“I’m getting nostalgic for the ’70s now. We had the Beatles in the 1960s, were just getting into prog rock, punk rock was coming along – Motown, northern soul, all of this was new back then. Even The Bay City Rollers, the first boy band, and disco was there, and it was all fresh and new and exciting. And now I’m getting really crotchety and conservative!”
“I watched it again recently with my daughter who’d never seen it and she laughed all the way through. Old stuff she just doesn’t watch, but Fawlty Towers, which is proper old-school slapstick but cleverly done, I think that still holds up today. The relationship between Basil and Sybil is so well written. I think I’ve even got the scripts at home somewhere, but I knew those so well. You cannot get away from Fawlty Towers.I like Python, but I don’t think that’s dated nearly as well. There’s this thing about comedy that once you’ve heard the joke it then becomes decreasingly funny. By the fifth time you’ve done the dead parrot sketch it’s really not that funny anymore. “But Basil falling off a ladder is always funny. He was based on a real character. They stayed in Devon to film Python and met this manic hotel guy [Donald Sinclair] – his family have been trying to clear his name ever since! I’m never going to write slapstick or particularly good jokes, but I can use comedy as wry observation. I think that’s what some sci-fi lacks, don’t ask me for names.”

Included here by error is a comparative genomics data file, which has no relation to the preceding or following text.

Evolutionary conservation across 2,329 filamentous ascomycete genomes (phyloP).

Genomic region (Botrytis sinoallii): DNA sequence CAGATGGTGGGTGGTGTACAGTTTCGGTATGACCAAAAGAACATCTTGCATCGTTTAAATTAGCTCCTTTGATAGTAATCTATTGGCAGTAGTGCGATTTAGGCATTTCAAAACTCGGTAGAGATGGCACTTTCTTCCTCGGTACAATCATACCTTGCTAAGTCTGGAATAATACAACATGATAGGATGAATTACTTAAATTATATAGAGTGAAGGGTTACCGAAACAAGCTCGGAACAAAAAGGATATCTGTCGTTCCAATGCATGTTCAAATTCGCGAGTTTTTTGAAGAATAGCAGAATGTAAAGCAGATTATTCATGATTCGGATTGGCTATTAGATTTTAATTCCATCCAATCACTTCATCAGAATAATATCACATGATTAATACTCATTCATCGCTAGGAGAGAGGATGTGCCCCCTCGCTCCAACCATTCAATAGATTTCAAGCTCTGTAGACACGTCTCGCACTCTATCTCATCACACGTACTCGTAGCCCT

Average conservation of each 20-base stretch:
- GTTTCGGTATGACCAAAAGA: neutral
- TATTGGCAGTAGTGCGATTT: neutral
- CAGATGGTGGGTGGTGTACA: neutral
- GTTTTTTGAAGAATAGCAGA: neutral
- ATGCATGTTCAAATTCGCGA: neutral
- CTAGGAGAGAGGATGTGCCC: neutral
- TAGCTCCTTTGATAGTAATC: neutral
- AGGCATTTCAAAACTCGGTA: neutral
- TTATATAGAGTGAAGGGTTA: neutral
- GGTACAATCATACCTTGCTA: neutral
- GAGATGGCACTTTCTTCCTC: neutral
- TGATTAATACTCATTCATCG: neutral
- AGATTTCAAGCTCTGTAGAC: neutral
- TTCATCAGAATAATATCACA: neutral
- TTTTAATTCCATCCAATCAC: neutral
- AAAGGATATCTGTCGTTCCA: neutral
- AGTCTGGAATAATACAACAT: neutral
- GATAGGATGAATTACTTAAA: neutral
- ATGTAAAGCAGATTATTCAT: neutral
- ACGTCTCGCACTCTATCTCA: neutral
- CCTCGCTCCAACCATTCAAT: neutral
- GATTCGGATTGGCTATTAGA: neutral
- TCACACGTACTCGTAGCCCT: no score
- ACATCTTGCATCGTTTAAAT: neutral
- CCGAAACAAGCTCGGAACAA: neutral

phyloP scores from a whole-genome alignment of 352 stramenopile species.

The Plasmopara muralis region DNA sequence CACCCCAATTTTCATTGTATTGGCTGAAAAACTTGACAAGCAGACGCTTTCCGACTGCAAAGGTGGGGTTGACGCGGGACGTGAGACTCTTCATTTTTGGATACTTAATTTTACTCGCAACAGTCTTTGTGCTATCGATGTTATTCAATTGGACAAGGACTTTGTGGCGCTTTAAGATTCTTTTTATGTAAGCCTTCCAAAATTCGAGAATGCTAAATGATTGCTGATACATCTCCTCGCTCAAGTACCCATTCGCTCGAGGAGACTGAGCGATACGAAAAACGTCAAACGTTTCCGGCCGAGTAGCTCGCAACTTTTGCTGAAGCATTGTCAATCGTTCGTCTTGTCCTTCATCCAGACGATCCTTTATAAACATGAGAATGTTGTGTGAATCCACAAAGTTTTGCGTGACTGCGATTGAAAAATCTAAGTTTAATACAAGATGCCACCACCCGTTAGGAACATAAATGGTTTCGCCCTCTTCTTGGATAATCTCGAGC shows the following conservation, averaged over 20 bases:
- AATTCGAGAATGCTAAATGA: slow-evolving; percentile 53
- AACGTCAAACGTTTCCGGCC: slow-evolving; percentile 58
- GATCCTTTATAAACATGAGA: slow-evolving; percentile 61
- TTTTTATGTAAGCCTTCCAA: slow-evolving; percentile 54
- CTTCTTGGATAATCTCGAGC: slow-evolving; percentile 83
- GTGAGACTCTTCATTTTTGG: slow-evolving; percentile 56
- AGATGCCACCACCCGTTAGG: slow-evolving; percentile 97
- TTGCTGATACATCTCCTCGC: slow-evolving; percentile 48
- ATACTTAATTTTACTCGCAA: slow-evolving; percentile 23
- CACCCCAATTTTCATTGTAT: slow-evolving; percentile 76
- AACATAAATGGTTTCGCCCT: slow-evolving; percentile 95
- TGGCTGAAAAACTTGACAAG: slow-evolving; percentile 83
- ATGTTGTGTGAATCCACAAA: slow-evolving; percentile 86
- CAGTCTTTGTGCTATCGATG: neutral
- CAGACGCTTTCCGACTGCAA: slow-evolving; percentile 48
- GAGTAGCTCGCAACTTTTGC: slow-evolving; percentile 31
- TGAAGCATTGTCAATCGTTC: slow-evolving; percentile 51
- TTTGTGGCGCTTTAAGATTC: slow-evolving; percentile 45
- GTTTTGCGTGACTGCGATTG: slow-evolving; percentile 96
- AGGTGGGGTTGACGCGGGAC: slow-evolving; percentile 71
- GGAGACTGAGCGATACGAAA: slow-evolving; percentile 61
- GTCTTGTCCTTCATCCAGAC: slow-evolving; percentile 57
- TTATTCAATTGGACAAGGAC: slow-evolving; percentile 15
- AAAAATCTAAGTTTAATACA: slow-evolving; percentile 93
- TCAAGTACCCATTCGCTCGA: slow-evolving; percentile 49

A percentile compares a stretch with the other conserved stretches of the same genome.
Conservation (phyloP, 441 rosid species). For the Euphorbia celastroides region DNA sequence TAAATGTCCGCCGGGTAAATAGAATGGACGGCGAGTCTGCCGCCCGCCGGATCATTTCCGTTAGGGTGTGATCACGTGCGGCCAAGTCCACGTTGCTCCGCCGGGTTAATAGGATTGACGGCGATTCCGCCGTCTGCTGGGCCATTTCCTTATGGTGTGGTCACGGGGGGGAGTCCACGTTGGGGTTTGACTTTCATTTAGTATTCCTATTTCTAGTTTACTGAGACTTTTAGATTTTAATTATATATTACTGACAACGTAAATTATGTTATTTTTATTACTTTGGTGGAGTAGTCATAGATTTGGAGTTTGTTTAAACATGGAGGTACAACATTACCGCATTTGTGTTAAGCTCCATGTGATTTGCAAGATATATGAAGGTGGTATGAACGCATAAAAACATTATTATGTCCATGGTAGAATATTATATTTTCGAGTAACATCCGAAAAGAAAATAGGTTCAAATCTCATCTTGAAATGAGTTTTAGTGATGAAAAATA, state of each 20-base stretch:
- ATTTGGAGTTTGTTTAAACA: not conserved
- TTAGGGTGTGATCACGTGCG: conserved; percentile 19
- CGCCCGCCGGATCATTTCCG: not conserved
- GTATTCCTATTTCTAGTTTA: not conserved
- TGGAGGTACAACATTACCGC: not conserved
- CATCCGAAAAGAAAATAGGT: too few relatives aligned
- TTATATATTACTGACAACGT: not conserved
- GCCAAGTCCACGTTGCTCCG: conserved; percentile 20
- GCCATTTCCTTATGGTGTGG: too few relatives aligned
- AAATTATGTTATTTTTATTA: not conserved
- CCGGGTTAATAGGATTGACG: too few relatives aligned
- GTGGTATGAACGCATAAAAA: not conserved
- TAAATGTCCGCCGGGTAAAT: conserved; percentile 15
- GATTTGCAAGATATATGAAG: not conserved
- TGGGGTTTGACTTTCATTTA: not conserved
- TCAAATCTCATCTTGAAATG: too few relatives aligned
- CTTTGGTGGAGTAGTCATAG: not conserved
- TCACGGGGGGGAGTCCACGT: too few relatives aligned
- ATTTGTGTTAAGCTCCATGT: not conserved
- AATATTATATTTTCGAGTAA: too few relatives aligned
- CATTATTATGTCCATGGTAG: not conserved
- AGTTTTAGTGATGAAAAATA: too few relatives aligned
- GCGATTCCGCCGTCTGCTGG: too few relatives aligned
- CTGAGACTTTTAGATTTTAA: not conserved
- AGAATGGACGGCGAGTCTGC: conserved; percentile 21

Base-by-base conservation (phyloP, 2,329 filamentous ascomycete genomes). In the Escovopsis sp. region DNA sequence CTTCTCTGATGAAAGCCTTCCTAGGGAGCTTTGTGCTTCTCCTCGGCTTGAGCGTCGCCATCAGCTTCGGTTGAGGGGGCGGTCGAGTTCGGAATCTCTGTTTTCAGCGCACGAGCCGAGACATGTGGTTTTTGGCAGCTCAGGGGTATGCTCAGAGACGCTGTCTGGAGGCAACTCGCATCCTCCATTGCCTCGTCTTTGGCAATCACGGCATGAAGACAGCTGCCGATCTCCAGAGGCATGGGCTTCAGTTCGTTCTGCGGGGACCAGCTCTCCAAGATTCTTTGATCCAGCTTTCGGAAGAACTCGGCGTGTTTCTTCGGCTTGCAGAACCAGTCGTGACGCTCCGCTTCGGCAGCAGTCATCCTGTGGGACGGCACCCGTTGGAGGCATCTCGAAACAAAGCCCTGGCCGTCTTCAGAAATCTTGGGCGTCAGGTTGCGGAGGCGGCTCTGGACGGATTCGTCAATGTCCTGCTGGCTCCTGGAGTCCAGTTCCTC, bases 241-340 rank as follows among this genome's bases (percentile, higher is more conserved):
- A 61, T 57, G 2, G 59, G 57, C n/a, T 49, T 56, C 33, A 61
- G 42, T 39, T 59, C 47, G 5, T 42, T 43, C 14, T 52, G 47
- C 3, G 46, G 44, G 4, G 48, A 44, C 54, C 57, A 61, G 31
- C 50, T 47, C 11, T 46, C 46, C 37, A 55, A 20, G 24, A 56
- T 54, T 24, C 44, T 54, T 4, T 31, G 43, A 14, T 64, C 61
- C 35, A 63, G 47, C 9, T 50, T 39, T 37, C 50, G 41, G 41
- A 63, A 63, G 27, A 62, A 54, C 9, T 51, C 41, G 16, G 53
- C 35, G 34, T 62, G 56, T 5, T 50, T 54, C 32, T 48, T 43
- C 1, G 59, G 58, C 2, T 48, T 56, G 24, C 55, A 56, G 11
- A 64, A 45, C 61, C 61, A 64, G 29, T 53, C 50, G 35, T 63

Salvation is published on 6 September.
Hamilton loves the film The Man Who Fell To Earth.
James Cameron’s Aliens changed sci-fi forever. Hamilton saw rock band Hawkwind live as a teenager. Climbing up Mount Kilimanjaro was a huge moment.
Hamilton was also a big fan of Pink Floyd.